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I Don’t Have Health Insurance. What Happens If I Catch Coronavirus While Traveling?

don't have insurance coronavirus covid-19

“If someone has no health insurance, he/she should not travel,” one Flyertalker concisely put it. “Priorities. This was true even before COVID-19.” But, priorities don’t always come into play when a once-in-a-lifetime travel opportunity in the form of a plane ticket that’s cheaper than a cable bill comes calling. Especially for young, intrepid and uninsured travelers (especially now that universities are extending spring breaks).

But, if the worst happens while you’re traveling and uninsured, what do you do? Fortunately, the world’s largest community of expert flyers has the inside scoop on what is likely to happen if an uninsured tourist happens to become infected.


If You Get the Coronavirus While You’re Traveling Abroad

You May Be Covered While You’re There

In the developed world, being uninsured or underinsured seems to be a uniquely American problem. If you’re traveling in the first world, you’ll likely enjoy the benefits of universal healthcare and consumer protections offered by the country that you’re in.

However, depending on the individual country’s rules, hospitals and doctors still might pursue payment after treatment.

FYI: Travel Insurance Is Cheaper Than Health Insurance

If you’re not medically insured, being travel insured is an affordable alternative when on the road. Plus, travel insurance has the added benefit of protecting you from a number of out-of-pocket expenses should the pandemic disrupt travel plans.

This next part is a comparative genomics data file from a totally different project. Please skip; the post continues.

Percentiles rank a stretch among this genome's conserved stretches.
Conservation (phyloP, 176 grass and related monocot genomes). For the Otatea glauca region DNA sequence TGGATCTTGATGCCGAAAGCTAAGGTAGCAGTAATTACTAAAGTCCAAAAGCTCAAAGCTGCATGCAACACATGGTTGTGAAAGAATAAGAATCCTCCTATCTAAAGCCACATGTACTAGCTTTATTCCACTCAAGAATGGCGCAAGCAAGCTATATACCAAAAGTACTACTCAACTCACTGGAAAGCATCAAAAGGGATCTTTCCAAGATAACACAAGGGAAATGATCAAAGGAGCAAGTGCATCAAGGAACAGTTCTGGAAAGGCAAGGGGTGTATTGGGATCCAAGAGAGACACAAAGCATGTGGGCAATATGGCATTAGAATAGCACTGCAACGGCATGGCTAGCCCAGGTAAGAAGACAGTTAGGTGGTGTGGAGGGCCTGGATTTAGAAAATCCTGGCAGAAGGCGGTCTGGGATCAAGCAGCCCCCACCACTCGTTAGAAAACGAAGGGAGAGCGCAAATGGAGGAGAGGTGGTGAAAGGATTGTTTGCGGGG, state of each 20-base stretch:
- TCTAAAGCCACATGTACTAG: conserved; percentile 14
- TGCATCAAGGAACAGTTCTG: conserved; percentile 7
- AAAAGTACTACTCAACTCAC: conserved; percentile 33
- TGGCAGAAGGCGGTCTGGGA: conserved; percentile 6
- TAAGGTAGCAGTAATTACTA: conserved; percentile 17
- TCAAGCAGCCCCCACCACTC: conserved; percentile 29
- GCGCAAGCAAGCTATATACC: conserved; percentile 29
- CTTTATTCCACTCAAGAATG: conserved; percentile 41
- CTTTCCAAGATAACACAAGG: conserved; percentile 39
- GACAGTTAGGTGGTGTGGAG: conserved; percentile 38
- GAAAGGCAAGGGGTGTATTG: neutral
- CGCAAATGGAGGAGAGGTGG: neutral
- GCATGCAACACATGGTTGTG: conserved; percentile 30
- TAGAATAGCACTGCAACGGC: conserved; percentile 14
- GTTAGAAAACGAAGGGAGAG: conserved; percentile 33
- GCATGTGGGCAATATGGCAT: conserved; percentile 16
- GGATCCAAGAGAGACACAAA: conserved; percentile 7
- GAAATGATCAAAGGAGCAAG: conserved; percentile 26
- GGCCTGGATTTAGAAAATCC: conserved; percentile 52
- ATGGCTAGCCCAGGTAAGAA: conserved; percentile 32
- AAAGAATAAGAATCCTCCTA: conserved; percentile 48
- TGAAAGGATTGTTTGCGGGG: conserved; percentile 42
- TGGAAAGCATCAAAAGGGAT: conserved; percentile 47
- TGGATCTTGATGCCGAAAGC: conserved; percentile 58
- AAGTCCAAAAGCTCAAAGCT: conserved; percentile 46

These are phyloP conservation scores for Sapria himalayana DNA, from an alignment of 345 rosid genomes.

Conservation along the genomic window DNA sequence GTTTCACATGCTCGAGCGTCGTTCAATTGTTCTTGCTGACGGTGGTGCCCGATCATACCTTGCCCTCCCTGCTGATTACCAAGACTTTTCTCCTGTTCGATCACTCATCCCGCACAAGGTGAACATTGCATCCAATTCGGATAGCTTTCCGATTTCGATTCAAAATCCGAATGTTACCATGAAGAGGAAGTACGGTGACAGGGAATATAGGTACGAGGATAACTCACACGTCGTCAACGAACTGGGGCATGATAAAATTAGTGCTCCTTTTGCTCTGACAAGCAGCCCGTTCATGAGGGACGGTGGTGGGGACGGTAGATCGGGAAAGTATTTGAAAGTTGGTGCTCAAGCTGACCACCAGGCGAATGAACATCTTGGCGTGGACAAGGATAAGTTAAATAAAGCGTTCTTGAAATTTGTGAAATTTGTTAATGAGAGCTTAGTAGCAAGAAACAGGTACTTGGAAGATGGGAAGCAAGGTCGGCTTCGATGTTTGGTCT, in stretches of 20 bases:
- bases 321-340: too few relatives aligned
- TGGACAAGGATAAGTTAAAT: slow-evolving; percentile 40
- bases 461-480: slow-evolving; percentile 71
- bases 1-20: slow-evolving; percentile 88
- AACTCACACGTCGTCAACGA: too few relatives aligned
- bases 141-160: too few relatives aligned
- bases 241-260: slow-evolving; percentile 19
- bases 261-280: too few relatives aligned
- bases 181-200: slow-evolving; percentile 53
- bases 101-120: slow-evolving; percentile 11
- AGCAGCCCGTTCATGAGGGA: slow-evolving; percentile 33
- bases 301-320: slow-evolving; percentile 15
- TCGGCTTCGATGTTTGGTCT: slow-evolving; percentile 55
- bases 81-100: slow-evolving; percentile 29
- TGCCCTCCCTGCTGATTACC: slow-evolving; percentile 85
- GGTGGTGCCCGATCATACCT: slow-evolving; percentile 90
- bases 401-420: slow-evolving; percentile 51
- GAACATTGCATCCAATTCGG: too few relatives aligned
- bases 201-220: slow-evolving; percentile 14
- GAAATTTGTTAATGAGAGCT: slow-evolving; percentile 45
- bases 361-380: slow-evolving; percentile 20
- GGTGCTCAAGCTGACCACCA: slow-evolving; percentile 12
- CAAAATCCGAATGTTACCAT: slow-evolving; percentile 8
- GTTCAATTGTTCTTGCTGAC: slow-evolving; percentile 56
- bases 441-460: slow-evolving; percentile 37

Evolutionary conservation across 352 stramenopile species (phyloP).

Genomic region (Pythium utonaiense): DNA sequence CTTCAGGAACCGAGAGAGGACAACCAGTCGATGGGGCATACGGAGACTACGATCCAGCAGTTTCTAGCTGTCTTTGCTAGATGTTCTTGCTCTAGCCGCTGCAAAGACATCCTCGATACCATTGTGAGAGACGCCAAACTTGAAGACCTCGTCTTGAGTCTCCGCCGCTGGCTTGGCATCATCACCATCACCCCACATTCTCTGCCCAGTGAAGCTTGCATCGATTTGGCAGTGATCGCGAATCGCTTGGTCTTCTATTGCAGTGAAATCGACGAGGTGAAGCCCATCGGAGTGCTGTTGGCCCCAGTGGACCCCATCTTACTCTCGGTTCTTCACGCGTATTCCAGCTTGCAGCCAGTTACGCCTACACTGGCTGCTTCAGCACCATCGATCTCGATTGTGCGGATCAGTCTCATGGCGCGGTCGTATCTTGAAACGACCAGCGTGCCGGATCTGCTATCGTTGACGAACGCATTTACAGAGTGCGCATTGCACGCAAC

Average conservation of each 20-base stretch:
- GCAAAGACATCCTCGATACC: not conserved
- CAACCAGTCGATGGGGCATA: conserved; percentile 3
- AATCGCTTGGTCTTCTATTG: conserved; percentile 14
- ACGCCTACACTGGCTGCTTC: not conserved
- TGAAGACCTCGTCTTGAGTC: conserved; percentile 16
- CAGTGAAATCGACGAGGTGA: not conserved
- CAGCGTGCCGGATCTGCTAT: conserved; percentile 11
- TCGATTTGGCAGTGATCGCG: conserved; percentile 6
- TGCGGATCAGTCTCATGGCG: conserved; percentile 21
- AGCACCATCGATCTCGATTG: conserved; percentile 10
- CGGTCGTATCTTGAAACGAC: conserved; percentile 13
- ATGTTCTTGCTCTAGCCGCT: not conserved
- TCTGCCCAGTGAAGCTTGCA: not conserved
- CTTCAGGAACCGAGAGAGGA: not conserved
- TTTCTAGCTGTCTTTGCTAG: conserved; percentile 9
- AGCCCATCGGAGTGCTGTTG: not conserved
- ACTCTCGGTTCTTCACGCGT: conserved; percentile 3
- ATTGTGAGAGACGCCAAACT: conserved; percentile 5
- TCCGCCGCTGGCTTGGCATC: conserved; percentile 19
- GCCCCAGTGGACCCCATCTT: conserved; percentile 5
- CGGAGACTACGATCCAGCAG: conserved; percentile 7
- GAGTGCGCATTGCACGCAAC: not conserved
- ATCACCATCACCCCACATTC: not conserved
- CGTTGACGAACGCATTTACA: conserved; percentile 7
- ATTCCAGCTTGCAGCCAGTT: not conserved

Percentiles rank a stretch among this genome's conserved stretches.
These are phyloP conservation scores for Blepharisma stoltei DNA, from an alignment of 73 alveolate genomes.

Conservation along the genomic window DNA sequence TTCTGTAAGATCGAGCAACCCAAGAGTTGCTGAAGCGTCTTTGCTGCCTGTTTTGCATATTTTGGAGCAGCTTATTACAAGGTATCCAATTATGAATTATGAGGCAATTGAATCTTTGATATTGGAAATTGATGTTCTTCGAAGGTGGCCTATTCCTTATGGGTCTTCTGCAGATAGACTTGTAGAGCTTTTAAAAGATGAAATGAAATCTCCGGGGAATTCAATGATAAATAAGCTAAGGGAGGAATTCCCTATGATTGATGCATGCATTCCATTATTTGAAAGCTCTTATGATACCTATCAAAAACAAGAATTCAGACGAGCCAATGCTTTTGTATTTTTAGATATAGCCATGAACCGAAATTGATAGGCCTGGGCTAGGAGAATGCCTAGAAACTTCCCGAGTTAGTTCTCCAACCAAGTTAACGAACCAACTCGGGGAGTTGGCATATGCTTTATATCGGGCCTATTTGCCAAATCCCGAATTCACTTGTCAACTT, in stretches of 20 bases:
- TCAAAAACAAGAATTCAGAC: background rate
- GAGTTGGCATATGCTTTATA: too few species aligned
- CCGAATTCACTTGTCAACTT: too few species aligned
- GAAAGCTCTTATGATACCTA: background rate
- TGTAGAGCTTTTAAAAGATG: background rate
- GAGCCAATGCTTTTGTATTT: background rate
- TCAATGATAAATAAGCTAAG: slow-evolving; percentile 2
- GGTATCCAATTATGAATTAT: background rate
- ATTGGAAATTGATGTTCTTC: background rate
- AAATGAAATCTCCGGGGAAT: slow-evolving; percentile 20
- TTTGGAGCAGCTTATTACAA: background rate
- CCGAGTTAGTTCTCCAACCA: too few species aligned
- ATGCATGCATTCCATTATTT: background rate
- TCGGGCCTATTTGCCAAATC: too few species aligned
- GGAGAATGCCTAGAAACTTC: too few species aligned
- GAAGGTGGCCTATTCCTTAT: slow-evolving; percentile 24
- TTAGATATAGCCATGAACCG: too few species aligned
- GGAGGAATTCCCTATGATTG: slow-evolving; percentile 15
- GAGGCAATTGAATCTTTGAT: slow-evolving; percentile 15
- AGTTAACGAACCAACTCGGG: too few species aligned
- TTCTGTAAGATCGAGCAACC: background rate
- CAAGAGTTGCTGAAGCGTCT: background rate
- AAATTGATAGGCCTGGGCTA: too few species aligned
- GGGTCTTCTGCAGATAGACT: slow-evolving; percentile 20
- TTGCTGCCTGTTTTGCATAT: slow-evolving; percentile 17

And Medical Evacuation Insurance Could Save Your Life

If you develop serious coronavirus symptoms, you may be better off in an expensive US hospital rather than, say an overstretched facility in Italy or India–at least for the time being. In that case, FlyerTalkers recommend these travel evacuation insurance policies. Some will air lift you home or to the hospital of your choice at no cost if you’re uncomfortable with the level of care where you are.

Unfortunately, you’ll likely be on your own to handle the cost of your treatment once you land.


If You Get the Coronavirus While You’re Traveling in the US

What to know if you go to the ER

“My local hospital is huge and most of the doctors are from the nearby medical school. their emergency room does take everybody, as is required by law. However, they will only treat ‘emergencies,’” one longtime Flyertalk member explained. “For example, someone comes in with a broken arm. they will do an x-ray, wrap or put a cast on the arm (assuming no other external wounds), then kick the patient out with a local orthopedic surgeon’s business card …

If it’s coronavirus instead of a broken bone, I wonder what the same ER will do. I guess they’ll have no choice but to treat and quarantine that patient? (then send the patient a nice big $10,000 or $20,000 bill?)”

It’s a statement that seems to predict this Tweet from earlier this week: